however, you shall not: do anything likely to impair, interfere with or damage or cause harm or distress to any persons, or the network; do anything that will infringe any Intellectual Property Rights or other rights of Mondaq or any third party; or use the Website, Services and/or Content otherwise than in accordance with these Terms; use any trade marks or service marks of Mondaq or the Contributors, or do anything which may be seen to take unfair advantage of the reputation and goodwill of Mondaq or the Contributors, or the Website, Services and/or Content.

Mondaq reserves the right, in its sole discretion, to take any action that it deems necessary and appropriate in the event it considers that there is a breach or threatened breach of the Terms.

Mondaq’s Rights and Obligations

Unless otherwise expressly set out to the contrary, nothing in these Terms shall serve to transfer from Mondaq to you, any Intellectual Property Rights owned by and/or licensed to Mondaq and all rights, title and interest in and to such Intellectual Property Rights will remain exclusively with Mondaq and/or its licensors.

Mondaq shall use its reasonable endeavours to make the Website and Services available to you at all times, but we cannot guarantee an uninterrupted and fault free service.

Mondaq reserves the right to make changes to the services and/or the Website or part thereof, from time to time, and we may add, remove, modify and/or vary any elements of features and functionalities of the Website or the services.

Mondaq also reserves the right from time to time to monitor your Use of the Website and/or services.


The Content is general information only. It is not intended to constitute legal advice or seek to be the complete and comprehensive statement of the law, nor is it intended to address your specific requirements or provide advice on which reliance should be placed. Mondaq and/or its Contributors and other suppliers make no representations about the suitability of the information contained in the Content for any purpose. All Content provided "as is" without warranty of any kind. Mondaq and/or its Contributors and other suppliers hereby exclude and disclaim all representations, warranties or guarantees with regard to the Content, including all implied warranties and conditions of merchantability, fitness for a particular purpose, title and non-infringement. To the maximum extent permitted by law, Mondaq expressly excludes all representations, warranties, obligations, and liabilities arising out of or in connection with all Content. In no event shall Mondaq and/or its respective suppliers be liable for any special, indirect or consequential damages or any damages whatsoever resulting from loss of use, data or profits, whether in an action of contract, negligence or other tortious action, arising out of or in connection with the use of the Content or performance of Mondaq’s Services.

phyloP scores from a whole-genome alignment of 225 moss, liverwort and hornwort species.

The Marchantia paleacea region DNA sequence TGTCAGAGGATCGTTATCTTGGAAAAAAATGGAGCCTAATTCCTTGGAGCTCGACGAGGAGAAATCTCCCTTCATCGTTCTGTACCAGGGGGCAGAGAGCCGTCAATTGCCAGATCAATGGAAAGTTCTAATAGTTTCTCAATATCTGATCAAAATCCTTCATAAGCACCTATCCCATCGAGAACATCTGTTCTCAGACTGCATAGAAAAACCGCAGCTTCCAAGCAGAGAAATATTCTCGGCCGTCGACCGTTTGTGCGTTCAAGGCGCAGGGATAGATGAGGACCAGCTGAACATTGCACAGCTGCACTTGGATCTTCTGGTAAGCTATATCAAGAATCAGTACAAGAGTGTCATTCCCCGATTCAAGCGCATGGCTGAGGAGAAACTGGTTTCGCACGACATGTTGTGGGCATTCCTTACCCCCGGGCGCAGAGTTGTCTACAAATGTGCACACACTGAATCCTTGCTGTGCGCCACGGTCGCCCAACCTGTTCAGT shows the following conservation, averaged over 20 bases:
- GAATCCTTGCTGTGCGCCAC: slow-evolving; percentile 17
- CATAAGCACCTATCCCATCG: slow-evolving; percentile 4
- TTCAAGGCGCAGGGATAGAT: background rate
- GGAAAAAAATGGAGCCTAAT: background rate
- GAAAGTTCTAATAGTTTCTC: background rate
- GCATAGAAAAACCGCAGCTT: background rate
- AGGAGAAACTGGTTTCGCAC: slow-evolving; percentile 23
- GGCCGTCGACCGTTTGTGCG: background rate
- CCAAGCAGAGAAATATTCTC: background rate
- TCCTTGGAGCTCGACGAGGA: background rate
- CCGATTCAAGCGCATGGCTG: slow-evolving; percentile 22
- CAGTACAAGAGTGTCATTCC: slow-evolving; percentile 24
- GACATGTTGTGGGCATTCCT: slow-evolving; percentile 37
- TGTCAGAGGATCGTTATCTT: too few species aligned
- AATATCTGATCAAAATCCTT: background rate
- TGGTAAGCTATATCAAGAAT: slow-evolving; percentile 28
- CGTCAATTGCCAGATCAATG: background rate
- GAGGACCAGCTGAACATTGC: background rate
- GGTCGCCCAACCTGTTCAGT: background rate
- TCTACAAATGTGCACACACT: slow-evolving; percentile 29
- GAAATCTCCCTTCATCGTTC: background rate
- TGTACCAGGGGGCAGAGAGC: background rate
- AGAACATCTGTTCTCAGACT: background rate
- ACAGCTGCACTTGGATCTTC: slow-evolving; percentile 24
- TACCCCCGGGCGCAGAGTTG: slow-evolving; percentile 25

Mondaq may alter or amend these Terms by amending them on the Website. By continuing to Use the Services and/or the Website after such amendment, you will be deemed to have accepted any amendment to these Terms.

These Terms shall be governed by and construed in accordance with the laws of England and Wales and you irrevocably submit to the exclusive jurisdiction of the courts of England and Wales to settle any dispute which may arise out of or in connection with these Terms. If you live outside the United Kingdom, English law shall apply only to the extent that English law shall not deprive you of any legal protection accorded in accordance with the law of the place where you are habitually resident ("Local Law"). In the event English law deprives you of any legal protection which is accorded to you under Local Law, then these terms shall be governed by Local Law and any dispute or claim arising out of or in connection with these Terms shall be subject to the non-exclusive jurisdiction of the courts where you are habitually resident.

You may print and keep a copy of these Terms, which form the entire agreement between you and Mondaq and supersede any other communications or advertising in respect of the Service and/or the Website.

No delay in exercising or non-exercise by you and/or Mondaq of any of its rights under or in connection with these Terms shall operate as a waiver or release of each of your or Mondaq’s right. Rather, any such waiver or release must be specifically granted in writing signed by the party granting it.

If any part of these Terms is held unenforceable, that part shall be enforced to the maximum extent permissible so as to give effect to the intent of the parties, and the Terms shall continue in full force and effect.

Mondaq shall not incur any liability to you on account of any loss or damage resulting from any delay or failure to perform all or any part of these Terms if such delay or failure is caused, in whole or in part, by events, occurrences, or causes beyond the control of Mondaq. Such events, occurrences or causes will include, without limitation, acts of God, strikes, lockouts, server and network failure, riots, acts of war, earthquakes, fire and explosions.

By clicking Register you state you have read and agree to our Terms and Conditions